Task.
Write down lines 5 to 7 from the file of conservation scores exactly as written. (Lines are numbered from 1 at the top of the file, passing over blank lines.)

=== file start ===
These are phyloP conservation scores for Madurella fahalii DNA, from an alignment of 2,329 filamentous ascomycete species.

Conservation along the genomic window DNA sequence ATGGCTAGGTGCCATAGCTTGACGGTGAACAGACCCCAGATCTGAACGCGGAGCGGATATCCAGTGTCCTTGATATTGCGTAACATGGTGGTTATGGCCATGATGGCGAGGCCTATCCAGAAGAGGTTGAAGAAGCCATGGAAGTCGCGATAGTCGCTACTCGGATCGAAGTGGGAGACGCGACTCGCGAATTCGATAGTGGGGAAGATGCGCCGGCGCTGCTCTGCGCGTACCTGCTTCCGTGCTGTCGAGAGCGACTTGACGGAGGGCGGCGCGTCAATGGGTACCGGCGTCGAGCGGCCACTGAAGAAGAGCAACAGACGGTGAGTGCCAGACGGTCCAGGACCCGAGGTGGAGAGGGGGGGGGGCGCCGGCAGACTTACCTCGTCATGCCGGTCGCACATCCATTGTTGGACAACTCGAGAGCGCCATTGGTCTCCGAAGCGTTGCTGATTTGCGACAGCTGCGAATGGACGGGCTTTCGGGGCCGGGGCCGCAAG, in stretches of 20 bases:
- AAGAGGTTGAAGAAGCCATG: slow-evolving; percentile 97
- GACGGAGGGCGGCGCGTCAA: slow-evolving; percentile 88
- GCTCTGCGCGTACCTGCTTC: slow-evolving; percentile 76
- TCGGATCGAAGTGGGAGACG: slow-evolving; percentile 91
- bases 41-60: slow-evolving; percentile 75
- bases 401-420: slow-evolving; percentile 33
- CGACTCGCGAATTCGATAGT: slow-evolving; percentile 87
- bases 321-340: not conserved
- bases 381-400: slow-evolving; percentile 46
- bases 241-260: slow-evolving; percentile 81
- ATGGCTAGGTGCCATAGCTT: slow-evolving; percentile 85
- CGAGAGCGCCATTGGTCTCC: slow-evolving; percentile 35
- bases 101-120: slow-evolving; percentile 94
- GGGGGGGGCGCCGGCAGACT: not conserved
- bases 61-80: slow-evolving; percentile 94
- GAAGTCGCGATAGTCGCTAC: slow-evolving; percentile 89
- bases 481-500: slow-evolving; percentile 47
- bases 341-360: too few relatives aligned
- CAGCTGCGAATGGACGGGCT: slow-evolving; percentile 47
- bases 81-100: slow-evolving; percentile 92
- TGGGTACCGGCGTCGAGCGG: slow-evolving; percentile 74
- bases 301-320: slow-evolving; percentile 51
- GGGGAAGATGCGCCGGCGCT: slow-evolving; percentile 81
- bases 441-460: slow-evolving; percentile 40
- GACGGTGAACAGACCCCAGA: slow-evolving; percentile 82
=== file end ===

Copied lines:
- GCTCTGCGCGTACCTGCTTC: slow-evolving; percentile 76
- TCGGATCGAAGTGGGAGACG: slow-evolving; percentile 91
- bases 41-60: slow-evolving; percentile 75